Lake Inle

During our time at Lake Inle, we stayed at the Princess Garden in the small town of Nyaungshwe. The breakfast was very good and by the end of the four weeks got our vote for 'best breakfast in Myanmar' as most of the other offerings were pretty rubbish. We decided to ride down the western shore of Inle Lake to Inthein.

Despite the early hour, the canal side of Nyaungshwe was already heaving with local tourists, swarming out of a line of coaches and onto the large canoe style boats that tour the lake. 

Nyaungshwe bridge and canalNyaungshwe bridge and canal

Leaving them behind we continued on a  narrow, unsurfaced lane to Kaung Daing. A  wide band of marshes and rice paddies surround the lake on this side so there are no views over the water.

Taking the shopping homeTaking the shopping home

There is a hot spring near Kaung Daing. It was crowded with local young men and cleanliness was questionable so, instead of bathing, we climbed the steps up to a small pagoda opposite. There was a view of the lake, some interesting pictures depicting the Buddha's life and tea and biscuits provided by one of the monks.

Busy traffic on the road to IntheinBusy traffic on the road to Inthein

The map showed an unsurfaced road continuing south from there but in fact it was tarmac and in good condition. Most of the traffic we saw was ox-carts.

Road to IntheinRoad to Inthein

At Kanywa we visited a small local market, with most of the customers arriving and departing by boat. 

Going shopping on the LakeGoing shopping on the Lake

We reached Inthein in time for a late lunch. On the

outskirts of this village is a large group of ruined stupas, covered in foliage and with their umbrella tops leaning at crazy angles. We tried to avoid paying the entry fee for the Shwe Inn Thein Temple  by cycling up the lane at the side.

Ruined StupasRuined Stupas

But the sharp eyed lady collecting the money stopped us. So we had to leave the bikes, pay the money and the 'camera fee' and then brave the long trek up a covered walkway which is lined with souvenir stalls and insistent vendors. 

Shwe Inn Thein WalkwayShwe Inn Thein Walkway

Halfway up the hillside the walkway ends and in front of us were over 1,000 zedi, small stupas, most built between 200 and 300 years ago. Most of the lower ones are in ruins but further up the hill many have been, or are currently being, renovated, with plaques applied to advertise their benefactors.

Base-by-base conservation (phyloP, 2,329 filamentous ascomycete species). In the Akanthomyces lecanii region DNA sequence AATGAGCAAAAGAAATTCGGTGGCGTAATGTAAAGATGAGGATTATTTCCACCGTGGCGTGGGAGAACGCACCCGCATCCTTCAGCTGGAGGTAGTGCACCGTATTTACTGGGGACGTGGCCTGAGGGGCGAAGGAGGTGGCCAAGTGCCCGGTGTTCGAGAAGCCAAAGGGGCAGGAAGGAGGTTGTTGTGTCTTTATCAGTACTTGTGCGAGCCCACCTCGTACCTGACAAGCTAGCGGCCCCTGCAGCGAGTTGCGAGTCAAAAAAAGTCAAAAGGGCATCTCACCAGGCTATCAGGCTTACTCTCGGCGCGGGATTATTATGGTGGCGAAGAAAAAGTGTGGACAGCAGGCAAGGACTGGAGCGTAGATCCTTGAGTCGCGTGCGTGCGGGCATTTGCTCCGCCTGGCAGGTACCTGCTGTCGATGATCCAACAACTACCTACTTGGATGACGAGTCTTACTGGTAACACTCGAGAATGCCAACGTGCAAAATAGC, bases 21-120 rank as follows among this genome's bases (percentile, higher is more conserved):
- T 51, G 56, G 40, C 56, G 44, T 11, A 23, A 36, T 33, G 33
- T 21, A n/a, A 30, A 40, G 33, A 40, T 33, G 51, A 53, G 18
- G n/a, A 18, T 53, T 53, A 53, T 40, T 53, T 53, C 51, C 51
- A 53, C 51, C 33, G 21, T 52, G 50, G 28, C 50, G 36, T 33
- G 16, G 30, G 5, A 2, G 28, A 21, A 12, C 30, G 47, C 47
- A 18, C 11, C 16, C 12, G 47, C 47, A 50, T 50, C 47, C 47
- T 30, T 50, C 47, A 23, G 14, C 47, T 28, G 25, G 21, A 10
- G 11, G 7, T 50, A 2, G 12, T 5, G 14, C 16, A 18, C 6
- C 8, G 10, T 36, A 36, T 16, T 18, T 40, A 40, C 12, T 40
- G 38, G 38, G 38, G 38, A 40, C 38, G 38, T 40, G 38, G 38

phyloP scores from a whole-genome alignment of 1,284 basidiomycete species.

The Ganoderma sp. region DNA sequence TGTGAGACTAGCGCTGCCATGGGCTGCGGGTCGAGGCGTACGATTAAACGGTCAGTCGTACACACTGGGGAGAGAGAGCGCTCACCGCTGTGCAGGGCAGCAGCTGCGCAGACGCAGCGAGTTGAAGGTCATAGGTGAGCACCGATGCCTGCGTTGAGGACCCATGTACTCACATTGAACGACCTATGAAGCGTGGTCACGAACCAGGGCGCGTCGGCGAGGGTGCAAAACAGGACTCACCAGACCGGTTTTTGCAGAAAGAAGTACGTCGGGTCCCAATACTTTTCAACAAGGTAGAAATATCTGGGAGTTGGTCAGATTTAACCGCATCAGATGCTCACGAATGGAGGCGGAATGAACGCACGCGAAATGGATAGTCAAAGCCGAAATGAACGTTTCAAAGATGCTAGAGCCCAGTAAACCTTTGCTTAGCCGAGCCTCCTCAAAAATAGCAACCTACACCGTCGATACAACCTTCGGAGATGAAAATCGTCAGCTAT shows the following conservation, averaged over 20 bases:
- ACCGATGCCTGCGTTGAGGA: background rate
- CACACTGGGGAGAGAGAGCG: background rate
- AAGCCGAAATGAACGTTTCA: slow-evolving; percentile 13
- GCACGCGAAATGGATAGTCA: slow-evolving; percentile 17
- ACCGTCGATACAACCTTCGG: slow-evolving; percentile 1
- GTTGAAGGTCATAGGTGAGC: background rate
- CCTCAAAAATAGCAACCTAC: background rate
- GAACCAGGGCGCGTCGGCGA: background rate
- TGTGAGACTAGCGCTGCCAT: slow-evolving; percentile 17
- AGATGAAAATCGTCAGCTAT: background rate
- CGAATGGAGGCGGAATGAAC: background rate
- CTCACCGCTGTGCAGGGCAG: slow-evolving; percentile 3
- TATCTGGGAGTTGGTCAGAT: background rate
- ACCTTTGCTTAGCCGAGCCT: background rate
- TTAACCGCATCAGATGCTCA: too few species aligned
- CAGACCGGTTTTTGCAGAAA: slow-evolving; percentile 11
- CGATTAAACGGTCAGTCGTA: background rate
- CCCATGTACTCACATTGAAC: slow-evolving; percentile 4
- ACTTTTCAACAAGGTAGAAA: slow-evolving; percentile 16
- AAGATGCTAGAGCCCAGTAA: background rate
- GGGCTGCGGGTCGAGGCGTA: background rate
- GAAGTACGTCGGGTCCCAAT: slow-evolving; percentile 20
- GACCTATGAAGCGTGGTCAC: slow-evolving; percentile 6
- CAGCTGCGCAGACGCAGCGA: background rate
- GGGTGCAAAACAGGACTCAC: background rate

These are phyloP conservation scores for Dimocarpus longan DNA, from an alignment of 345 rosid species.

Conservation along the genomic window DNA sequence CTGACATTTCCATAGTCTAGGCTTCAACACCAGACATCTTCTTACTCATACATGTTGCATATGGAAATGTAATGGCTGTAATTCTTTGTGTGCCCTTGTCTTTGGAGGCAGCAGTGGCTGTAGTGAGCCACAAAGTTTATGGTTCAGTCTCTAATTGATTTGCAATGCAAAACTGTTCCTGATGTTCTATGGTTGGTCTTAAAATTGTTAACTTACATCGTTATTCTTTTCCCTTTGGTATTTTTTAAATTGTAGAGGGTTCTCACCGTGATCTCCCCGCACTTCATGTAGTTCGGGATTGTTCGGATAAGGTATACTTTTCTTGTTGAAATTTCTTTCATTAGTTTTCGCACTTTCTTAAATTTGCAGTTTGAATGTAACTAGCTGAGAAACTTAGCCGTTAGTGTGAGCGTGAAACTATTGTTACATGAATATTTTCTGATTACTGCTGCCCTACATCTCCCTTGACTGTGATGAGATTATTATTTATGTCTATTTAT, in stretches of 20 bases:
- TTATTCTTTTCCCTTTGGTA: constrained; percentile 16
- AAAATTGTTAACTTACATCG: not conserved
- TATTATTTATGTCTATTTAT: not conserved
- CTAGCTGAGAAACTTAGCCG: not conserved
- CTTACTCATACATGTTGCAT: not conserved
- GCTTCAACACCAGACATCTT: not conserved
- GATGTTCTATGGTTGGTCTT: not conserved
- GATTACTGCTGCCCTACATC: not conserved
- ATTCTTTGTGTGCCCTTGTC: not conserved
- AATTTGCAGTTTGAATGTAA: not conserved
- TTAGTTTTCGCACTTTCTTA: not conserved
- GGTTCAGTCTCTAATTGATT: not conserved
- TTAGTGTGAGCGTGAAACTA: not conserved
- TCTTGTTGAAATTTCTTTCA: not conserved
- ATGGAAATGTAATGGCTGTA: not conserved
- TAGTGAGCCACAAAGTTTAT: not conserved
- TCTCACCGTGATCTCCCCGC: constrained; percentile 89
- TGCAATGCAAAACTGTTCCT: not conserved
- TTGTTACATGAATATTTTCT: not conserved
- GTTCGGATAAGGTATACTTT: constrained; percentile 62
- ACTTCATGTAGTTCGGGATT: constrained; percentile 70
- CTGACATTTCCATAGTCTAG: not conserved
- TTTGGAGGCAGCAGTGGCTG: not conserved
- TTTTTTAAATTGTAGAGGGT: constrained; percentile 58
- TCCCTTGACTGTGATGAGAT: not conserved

Ruined, renovated and work in progressRuined, renovated and work in progress

We continued up the rough track to a hilltop which had views over the temple site and lake.

View from the hill over Shwe Inn TheinView from the hill over Shwe Inn Thein

Returning to Inthein, we wanted to get a boat to take us and the bikes back to Nyaungshwe across the lake. There was only one boat near the bridge and Kjell and Steve went to negotiate a price for the trip.

Loading the four bikes, four passengers, the boatman's wife and young daughter from the narrow, slippery jetty took some time and the bikes position had to be adjusted to balance the boat.

Loading the boatLoading the boat

Once the boat set off down the waterway, the water spray from the bow splashed continuously over the front two bikes.

Inle lake passenger boatInle lake passenger boat

It was a long but scenic journey back, through villages of teak house built on stilts above the water...

Houses on stiltsHouses on stilts

...golden pagodas, floating gardens,...

...and onto the lake with its shores lined with

expensive resorts. At dusk we arrived back in the town, meaning that the boatman and his family would have to make the return journey home in the dark.

Expensive resorts on Inle Lake shoreExpensive resorts on Inle Lake shore

Day three was spent riding down the upper east part of the lake. The road here is in  poor condition, very rough and potholed and in the process of being widened and straightened. We ate lunch in a small cafe in a village, listening to the local children practising for their full moon parade that evening.

Practicing for the Full Moon CelebrationsPracticing for the Full Moon Celebrations

After lunch we hired a boat for a trip out on the lake to take photographs of the fisherman, with their unique method of paddling the boat with their feet, standing on the back of the boat. 

Inle JettyInle Jetty

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